To Thomas Jefferson
New York Oct. 13th 1789
In the selection of characters to fill the important offices of Government in the United States I was naturally led to contemplate the talents and disposition which I knew you to possess and entertain for the Service of your Country. And without being able to consult your inclination, or to derive any knowledge of your intentions from your letters either to myself or to any other of your friends, I was determined, as well by motives of private regard as a conviction of public propriety, to nominate you for the Department of State, which under its present organization, involves many of the most interesting objects of the Executive Authority. But grateful as your acceptance of this Commission would be to me, I am at the sametime desirous to accomodate to your wishes, and I have therefore forborne to nominate your Successor at the Court of Versailles until I should be informed of your determination.
Being on the eve of a journey through the Eastern States, with a view to observe the situation of the Country,1 and in a hope of perfectly re-establishing my health, which a series of indisposition has much impaired, I have deemed it proper to make this communication of your appointment in order that you might lose no time should it be your [wish]2 to visit Virginia during the recess of Congress, which will probably be the most convenient season, both as it may respect your private concerns and the public service.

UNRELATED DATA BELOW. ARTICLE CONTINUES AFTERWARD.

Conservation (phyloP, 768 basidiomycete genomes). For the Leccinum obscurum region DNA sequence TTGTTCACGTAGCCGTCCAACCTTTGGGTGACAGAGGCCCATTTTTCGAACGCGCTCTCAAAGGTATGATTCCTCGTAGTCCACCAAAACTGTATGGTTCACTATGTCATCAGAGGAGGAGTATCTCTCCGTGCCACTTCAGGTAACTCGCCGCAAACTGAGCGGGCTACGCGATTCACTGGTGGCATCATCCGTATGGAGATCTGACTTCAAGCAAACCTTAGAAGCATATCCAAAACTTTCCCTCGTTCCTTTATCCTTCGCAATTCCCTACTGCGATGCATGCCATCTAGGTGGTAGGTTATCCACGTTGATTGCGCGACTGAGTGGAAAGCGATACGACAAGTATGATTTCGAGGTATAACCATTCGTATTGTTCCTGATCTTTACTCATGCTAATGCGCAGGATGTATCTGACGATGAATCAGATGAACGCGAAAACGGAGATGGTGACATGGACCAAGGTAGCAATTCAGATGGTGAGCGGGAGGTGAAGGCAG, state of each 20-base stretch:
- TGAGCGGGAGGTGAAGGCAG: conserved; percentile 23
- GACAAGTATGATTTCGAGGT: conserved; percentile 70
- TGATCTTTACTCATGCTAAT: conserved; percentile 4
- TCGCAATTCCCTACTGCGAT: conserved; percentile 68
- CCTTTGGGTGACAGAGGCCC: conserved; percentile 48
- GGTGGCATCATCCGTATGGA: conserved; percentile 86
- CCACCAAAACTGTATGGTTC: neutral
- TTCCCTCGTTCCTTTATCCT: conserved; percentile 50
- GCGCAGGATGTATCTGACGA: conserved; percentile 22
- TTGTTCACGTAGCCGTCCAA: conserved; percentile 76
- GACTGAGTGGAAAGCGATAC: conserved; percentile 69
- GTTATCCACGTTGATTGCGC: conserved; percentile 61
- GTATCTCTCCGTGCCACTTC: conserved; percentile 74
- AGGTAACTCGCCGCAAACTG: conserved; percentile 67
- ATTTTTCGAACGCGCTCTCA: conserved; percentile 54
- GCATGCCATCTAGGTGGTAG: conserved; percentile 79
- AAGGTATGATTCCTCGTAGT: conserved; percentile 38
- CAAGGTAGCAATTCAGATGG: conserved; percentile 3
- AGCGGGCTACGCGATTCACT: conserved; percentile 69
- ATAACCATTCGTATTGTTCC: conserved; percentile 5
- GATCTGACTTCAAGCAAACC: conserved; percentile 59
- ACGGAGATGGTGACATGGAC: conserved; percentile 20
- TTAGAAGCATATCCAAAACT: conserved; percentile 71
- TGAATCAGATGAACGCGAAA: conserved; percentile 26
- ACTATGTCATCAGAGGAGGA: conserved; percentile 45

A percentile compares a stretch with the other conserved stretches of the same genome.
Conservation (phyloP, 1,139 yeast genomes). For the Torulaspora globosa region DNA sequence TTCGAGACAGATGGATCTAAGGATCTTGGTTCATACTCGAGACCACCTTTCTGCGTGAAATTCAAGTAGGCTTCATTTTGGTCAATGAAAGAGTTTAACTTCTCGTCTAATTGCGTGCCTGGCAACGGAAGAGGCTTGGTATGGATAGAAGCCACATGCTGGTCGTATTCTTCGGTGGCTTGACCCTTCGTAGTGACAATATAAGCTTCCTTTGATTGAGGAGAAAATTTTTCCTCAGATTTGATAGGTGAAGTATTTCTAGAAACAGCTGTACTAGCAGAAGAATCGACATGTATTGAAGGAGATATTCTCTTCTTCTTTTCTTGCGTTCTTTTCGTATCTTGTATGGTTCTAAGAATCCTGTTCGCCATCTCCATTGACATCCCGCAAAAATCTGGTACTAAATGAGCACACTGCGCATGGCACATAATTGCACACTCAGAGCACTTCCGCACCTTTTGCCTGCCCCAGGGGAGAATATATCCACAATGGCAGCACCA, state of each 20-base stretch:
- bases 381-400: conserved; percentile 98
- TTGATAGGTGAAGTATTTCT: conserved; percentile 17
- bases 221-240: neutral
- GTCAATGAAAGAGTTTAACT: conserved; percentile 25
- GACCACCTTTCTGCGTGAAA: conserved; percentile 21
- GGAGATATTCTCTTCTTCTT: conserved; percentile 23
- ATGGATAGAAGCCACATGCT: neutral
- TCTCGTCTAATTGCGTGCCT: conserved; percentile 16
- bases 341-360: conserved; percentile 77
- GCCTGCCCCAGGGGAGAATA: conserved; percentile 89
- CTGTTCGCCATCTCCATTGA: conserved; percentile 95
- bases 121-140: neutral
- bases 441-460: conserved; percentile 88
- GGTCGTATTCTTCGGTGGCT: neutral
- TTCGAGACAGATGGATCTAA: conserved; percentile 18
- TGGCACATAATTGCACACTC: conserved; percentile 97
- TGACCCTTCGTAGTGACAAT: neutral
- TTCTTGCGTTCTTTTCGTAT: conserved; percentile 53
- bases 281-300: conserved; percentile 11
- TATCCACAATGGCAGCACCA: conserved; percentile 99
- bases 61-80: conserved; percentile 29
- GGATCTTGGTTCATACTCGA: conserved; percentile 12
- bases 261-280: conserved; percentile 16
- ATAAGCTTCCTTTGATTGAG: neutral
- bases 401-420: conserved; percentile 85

Unwilling as I am to interfere in the direction of your choice of Assistants, I shall only take the liberty of observing to you that, from warm recommendations which I have received in behalf of Roger Alden Esqr., Assistant Secretary to the late Congress, I have placed all the Papers thereunto belonging under his care.3 Th⟨ose⟩ Papers which more properly appertain to the Office of Foreign-Affairs are under the Superintendance of Mr Jay, who has been so obliging as to continue his good-offices; and they are in the immediate charge of Mr Remson.4 With sentiments of very great esteem & regard—I have the honor to be Sir—Your Most Obedt Hble Servt
I take this occasion to acknowledge the receipt of your several favors of the 4th and 5th Decr of the last—and 10th of May of the present year and to thank you for the communications therein.5 G.W.
ALS, DLC: Jefferson Papers; LB, DLC:GW; DfS, DNA: RG 59, Miscellaneous Letters.
2. This word is missing from the ALS and has been supplied from the draft.
4. Henry Remsen, Jr., son of Henry Remsen, a New York merchant, served as under secretary for foreign affairs during the Confederation. Under the new government he became chief clerk of the Department of State.
5. According to the endorsement on this letter, Jefferson received it at Eppington, Va., on 11 Dec. 1789.